Money, Banks and Finance in Economic Thought

Call for papers


The 23rd Annual Conference of the European Society for the History of Economic Thought (ESHET) will take place in Lille, at Science Po Lille, on 23-25 May 2019. Proposals for papers or sessions on all aspects of the history of economic thought are welcome. An abstract of about 400 words for a paper and 600 words for a session should be submitted on the conference website no later than January 21st, 2019.

Note that: a) published papers are not eligible for submission; b) only one conference presentation is allowed per person (but more than one submission may be accepted, if involving co-authors who are also presenting); c) session proposals must conform with standard format (3 papers, 90 minutes).

Theme of the Conference

Particularly welcome are proposals of papers and sessions that fall into the ESHET 2019 conference theme: "Money, Banks and Finance in Economic Thought." However, papers may be on any topic relevant to the history of economic thought, and are not restriced to the conference theme.

Since the 2007-2008 crisis, economists have shown a renewed interest in the role of banks and money in the economy. The crisis reminded the profession that the banking sector could be a major source of instability, even in developed countries. Public policies used to stem the crisis questioned mainstream ideas on central banking and banking regulation. In the resulting flow of publications, references to economists of the past, like for instance Walter Bagehot, Hyman Minsky or Irving Fisher, appeared.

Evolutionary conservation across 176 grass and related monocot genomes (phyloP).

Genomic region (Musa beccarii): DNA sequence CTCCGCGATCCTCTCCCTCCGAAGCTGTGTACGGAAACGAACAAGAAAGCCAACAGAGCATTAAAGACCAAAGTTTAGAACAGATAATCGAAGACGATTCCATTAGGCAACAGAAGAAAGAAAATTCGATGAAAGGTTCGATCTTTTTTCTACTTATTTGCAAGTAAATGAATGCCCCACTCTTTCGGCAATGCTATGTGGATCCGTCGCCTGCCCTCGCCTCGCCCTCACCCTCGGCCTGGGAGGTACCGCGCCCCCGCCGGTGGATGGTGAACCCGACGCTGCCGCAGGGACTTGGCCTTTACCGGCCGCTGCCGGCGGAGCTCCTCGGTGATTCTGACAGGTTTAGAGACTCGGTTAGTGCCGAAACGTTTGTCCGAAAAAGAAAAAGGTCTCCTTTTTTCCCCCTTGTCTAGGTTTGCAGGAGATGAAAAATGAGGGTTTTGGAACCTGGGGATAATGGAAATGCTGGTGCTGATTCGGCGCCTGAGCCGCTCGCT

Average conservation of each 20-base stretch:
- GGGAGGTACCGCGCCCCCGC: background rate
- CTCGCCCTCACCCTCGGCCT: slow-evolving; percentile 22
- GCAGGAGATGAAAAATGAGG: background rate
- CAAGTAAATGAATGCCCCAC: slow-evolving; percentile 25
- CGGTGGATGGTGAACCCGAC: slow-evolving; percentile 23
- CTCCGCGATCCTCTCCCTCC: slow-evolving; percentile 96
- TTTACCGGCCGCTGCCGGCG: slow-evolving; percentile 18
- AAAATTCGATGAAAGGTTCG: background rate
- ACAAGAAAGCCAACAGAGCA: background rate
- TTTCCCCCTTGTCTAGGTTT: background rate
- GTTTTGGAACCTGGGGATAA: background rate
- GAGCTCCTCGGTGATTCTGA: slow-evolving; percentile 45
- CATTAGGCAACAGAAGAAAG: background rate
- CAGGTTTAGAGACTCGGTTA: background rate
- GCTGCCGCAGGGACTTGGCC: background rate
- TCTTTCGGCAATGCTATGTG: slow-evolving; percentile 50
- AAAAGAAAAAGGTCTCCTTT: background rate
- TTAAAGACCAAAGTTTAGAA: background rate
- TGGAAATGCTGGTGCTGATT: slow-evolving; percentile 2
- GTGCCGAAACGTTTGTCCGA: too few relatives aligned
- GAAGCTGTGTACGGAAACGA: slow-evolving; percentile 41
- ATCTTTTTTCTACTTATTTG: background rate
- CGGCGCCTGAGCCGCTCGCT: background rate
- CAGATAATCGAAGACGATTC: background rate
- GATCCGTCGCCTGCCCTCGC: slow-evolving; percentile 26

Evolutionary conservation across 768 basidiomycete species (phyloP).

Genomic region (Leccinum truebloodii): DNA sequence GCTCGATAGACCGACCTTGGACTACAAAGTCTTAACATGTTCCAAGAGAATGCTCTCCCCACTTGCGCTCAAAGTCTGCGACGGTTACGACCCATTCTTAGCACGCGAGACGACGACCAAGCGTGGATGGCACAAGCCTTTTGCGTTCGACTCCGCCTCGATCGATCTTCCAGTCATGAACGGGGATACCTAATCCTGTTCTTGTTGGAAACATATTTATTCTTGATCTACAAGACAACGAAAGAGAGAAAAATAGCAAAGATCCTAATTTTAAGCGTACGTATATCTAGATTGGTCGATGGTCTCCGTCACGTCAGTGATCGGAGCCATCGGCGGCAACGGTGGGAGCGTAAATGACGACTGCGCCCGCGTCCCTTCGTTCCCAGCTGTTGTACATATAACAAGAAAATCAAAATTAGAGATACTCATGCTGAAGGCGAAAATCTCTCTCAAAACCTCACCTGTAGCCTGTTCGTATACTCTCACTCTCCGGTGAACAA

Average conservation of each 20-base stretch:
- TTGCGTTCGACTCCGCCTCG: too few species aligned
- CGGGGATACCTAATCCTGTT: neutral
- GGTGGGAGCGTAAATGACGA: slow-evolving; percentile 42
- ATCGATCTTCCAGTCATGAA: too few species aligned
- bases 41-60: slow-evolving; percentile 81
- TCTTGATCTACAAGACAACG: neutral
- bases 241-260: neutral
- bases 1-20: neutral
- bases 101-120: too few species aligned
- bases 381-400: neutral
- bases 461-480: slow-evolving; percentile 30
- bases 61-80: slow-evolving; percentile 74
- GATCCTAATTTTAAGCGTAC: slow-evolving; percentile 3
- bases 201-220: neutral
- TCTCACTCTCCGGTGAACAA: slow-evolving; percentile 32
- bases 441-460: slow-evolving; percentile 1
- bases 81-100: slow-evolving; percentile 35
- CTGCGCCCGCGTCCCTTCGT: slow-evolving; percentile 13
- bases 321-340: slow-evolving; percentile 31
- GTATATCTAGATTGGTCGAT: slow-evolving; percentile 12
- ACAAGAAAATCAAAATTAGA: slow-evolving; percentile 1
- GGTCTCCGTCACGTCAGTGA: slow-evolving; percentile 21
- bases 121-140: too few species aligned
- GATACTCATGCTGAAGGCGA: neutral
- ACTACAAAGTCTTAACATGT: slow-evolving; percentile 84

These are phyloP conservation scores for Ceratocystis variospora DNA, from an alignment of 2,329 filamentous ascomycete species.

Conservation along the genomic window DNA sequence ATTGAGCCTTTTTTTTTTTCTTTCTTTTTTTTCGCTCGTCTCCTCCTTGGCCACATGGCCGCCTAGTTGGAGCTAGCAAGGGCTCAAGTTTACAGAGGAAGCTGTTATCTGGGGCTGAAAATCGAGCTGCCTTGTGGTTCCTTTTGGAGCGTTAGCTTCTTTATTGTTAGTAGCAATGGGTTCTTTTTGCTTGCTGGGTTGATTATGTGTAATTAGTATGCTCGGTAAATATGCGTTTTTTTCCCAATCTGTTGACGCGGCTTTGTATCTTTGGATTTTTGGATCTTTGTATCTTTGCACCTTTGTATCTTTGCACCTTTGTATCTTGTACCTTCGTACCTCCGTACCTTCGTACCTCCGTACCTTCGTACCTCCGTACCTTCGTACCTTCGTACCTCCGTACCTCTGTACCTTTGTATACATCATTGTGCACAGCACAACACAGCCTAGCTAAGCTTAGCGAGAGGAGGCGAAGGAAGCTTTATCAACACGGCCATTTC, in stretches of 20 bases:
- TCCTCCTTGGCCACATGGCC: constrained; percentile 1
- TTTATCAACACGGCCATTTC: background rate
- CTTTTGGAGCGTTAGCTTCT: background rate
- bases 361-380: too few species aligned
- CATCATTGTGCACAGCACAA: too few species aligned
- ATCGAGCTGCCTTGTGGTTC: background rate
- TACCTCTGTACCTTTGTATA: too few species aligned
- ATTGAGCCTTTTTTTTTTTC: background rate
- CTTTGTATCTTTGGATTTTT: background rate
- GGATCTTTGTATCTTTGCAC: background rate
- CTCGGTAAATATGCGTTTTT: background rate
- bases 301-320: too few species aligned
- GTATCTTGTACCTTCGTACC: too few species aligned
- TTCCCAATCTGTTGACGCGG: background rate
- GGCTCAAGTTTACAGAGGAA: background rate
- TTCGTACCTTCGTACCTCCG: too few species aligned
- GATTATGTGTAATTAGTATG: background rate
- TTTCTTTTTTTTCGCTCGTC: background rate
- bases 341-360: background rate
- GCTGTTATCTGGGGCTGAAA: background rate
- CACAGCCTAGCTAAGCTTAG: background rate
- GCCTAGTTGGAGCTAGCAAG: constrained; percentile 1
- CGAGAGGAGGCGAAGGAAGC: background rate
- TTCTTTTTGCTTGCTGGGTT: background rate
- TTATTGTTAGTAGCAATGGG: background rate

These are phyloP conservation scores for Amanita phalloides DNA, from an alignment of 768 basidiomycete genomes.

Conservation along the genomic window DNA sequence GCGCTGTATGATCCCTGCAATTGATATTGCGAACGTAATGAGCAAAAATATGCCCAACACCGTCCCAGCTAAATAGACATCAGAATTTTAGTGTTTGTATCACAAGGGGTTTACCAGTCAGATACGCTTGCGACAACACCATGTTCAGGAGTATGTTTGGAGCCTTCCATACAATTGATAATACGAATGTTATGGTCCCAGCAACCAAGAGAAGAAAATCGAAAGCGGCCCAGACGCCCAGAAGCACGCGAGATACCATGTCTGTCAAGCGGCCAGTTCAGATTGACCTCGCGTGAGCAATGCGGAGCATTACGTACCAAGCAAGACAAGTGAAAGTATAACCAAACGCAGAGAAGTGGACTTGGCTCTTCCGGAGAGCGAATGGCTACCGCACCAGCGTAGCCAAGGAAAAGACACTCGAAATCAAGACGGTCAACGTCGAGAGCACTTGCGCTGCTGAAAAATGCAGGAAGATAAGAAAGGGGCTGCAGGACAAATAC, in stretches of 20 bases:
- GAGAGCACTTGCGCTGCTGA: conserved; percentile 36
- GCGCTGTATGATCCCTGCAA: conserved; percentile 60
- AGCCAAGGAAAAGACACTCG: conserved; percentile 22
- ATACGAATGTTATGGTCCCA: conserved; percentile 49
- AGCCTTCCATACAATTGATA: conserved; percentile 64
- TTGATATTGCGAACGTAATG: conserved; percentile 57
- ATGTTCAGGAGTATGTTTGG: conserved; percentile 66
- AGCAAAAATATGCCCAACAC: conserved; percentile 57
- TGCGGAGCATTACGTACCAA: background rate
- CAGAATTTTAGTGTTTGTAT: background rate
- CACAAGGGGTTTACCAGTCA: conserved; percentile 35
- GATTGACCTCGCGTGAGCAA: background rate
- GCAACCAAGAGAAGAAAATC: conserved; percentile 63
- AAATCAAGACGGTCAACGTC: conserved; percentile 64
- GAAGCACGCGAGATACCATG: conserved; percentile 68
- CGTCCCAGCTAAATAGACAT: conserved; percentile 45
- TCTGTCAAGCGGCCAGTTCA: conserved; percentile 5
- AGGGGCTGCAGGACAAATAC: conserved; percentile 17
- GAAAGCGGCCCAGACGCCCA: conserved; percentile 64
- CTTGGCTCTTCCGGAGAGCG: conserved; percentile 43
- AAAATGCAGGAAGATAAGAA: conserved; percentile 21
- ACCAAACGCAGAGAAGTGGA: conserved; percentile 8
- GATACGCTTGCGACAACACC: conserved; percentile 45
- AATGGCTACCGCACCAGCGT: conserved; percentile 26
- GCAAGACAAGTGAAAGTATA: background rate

If the Arrow-Debreu and standard DSGE models priors to 2007 contained no banks, the subject figured prominently in the writings of Richard Cantillon, Adam Smith, Karl Marx, Joseph Schumpeter, Ralph Hawtrey, John Maynard Keynes, and other founders of economics. From the Bullionist controversy to the interwar the role of the banking system in the ups and downs of the economy has been a recurring, if not prominent, issue. Have financial intermediaries disappeared as a topic, moved from macroeconomics to microeconomics and finance, and if so, why? Or does this received view neglect important contributions?

Special attention will therefore be granted to proposals to explore how economists have understood the role of banks and their relations to money and finance since the origins of the discipline. Examples include:

- How have banks been defined through time?

- What role were banks given in theories of distribution and growth?

- The role of banks in business cycle theories and in explanation of financial crisis?

- History of the debates concerning the regulation of the banking sector.

- Non-conventional monetary policy in light of older writings on the role of the Central Bank.

- Banking economics as an applied field: origins and development?

- Crypto-currencies and their theories in historical perspective.

Scientific Commitee

  • Arnon Arie (Ben-Gurion University of the Negev)
  • Caldari Katia (University of Padova)
  • Cherrier Béatrice (University of Cergy-Pontoise)
  • Gomez Betancourt Rebeca (University Lyon 2)
  • Lapidus André (University Paris 1 Panthéon Sorbonne)
  • Lenfant Jean-Sébastien (University of Lille)
  • Mardellat Patrick (Science Po Lille)
  • Mehrling Perry (Columbia University)
  • Murphy Antoin (Trinity College)
  • Rubin Goulven (University Paris 1 Panthéon Sorbonne)
  • Sanfilippo Eleonora (Universita Degli Studi di Cassino)